Of course, if energy consumption is a major concern for you, XIV can be part of IBM's many blended disk-and-tapesolutions. When it comes to being green, you can't get any greener storage than tape! Blended disk-and-tapesolutions help get the best of both worlds.
Well, I am glad I could help set the record straight. Let me know what other products people you would like me to focus on next.
This post will focus on Information Compliance, the fourth and final part of the four-part series this week.I have received a few queries on my choice of sequence for this series: Availability, Security, Retention andCompliance.
Why not have them in alphabetical order? IBM avoids alphabetizing in one language, because thenit may not be alphabetized when translated to other languages.
Why not have them in a sequence that spells outan easy to remember mnemonic, like "CARS"? Again, when translated to other languages, those mnemonics no longerwork.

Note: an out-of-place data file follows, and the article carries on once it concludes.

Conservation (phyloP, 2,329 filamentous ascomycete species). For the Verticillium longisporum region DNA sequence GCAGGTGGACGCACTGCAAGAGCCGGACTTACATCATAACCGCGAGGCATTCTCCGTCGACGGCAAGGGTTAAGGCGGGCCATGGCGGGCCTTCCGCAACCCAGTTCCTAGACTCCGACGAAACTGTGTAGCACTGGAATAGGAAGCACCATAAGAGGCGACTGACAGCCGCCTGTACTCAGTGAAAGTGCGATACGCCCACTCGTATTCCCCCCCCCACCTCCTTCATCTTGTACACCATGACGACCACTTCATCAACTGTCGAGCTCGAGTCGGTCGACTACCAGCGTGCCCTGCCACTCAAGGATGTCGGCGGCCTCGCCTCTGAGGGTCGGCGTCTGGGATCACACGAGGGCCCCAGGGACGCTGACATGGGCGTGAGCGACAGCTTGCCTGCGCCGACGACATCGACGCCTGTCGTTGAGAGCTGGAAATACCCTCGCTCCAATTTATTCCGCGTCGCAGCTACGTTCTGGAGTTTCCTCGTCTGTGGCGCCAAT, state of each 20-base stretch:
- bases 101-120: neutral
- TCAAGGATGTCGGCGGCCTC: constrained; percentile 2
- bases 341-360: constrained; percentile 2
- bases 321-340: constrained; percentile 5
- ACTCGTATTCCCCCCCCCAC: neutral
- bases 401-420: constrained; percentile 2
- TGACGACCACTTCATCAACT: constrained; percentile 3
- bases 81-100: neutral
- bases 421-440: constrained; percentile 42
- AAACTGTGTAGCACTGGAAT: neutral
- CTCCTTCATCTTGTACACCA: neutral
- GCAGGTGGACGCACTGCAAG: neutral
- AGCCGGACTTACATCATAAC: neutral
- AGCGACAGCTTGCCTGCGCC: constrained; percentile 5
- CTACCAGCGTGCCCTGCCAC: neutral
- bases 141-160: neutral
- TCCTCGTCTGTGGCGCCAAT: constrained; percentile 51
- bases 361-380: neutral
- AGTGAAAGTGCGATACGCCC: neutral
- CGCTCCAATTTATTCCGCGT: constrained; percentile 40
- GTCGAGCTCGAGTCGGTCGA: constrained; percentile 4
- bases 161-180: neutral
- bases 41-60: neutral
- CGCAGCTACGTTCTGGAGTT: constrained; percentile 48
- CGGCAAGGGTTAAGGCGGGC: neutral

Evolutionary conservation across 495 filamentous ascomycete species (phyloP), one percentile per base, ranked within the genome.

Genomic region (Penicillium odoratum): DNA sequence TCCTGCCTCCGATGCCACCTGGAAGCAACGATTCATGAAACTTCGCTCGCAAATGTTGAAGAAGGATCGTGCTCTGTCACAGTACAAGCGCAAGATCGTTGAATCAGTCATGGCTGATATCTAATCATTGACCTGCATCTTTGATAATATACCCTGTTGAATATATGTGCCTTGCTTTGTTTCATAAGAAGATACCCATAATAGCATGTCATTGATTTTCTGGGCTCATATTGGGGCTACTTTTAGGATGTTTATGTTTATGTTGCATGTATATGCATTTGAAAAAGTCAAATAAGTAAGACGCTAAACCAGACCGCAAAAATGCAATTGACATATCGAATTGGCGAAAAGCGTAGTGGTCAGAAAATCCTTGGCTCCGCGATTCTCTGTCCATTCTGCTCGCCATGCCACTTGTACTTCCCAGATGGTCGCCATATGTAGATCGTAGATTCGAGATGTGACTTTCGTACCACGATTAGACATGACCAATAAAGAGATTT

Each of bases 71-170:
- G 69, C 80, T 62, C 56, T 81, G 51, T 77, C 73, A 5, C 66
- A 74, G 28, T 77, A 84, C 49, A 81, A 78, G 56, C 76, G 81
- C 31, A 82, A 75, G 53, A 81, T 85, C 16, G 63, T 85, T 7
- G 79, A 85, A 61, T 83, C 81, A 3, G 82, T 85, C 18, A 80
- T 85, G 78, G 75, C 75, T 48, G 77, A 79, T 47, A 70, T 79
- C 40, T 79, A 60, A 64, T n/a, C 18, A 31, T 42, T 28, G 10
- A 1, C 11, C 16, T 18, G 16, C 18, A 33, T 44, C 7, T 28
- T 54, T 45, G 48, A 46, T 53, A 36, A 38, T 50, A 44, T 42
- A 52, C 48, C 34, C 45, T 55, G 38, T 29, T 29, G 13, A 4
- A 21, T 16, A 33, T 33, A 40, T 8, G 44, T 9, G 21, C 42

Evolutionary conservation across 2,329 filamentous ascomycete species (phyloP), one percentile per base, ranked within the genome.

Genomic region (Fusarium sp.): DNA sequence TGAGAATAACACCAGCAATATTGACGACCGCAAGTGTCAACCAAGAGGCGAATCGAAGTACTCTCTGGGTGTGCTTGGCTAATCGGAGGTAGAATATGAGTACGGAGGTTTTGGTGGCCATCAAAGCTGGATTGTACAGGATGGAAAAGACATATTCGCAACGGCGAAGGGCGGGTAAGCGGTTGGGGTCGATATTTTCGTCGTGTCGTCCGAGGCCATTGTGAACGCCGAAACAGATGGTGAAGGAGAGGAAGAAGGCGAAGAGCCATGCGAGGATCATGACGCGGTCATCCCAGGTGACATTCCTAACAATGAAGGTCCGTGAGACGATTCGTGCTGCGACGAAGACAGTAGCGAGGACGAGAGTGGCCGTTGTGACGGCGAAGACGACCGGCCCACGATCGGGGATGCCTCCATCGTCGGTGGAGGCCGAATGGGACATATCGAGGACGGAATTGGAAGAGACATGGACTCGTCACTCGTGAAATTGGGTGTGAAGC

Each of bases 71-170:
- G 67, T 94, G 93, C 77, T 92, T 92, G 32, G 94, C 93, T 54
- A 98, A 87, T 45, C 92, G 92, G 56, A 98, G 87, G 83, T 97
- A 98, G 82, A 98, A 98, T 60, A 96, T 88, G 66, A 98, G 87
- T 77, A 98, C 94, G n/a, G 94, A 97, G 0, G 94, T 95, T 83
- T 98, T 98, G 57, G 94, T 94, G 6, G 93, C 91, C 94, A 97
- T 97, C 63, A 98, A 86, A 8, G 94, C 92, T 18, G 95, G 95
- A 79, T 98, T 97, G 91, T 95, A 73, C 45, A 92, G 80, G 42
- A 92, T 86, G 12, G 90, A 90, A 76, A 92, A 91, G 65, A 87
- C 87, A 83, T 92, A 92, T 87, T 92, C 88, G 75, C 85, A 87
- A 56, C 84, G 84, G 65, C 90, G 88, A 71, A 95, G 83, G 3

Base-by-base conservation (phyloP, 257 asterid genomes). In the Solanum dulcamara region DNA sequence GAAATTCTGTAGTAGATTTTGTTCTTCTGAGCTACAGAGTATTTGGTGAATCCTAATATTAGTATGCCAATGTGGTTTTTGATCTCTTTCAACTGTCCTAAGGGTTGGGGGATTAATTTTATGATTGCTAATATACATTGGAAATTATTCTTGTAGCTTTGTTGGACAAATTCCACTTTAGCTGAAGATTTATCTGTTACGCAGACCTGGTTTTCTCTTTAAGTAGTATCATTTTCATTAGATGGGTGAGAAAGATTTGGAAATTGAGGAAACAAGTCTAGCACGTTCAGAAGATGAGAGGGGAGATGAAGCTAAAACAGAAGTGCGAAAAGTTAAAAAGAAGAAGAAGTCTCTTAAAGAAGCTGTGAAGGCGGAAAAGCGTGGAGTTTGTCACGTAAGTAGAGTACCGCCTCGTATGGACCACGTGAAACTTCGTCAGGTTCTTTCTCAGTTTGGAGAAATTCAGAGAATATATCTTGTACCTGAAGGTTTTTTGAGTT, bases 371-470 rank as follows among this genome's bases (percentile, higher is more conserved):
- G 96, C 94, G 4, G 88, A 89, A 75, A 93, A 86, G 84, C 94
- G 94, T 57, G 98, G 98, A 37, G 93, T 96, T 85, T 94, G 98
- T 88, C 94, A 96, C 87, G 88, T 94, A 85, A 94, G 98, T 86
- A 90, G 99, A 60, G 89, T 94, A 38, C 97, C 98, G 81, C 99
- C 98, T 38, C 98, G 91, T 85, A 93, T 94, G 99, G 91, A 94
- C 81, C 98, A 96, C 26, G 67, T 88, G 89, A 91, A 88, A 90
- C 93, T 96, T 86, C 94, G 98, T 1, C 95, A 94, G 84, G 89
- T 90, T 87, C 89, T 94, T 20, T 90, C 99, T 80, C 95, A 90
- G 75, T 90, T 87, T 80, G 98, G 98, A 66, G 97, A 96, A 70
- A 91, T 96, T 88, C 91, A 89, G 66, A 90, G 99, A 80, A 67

Instead, I worked with our marketing team for a more appropriate sequence, based on psychology and the cognitive bias of [primacy and recency effects].
Here's another short 2-minute video, on Information Compliance
Full disclosure: I am not a lawyer. The following will delveinto areas related to government and industry regulations. Consultyour risk officer or legal counsel to make sure any IT solution is appropriatefor your country, your industry, or your specific situation.
IBM estimates there are over 20,000 regulations worldwide related to information storage and transmission.
For information availability, some industry regulations mandate a secondary copy a minimum distance away toprotect against regional disasters like hurricanes or tsunamis.IBM offers Metro Mirror (up to 300km) and Global Mirror (unlimited distance) disk mirroring to support theserequirements.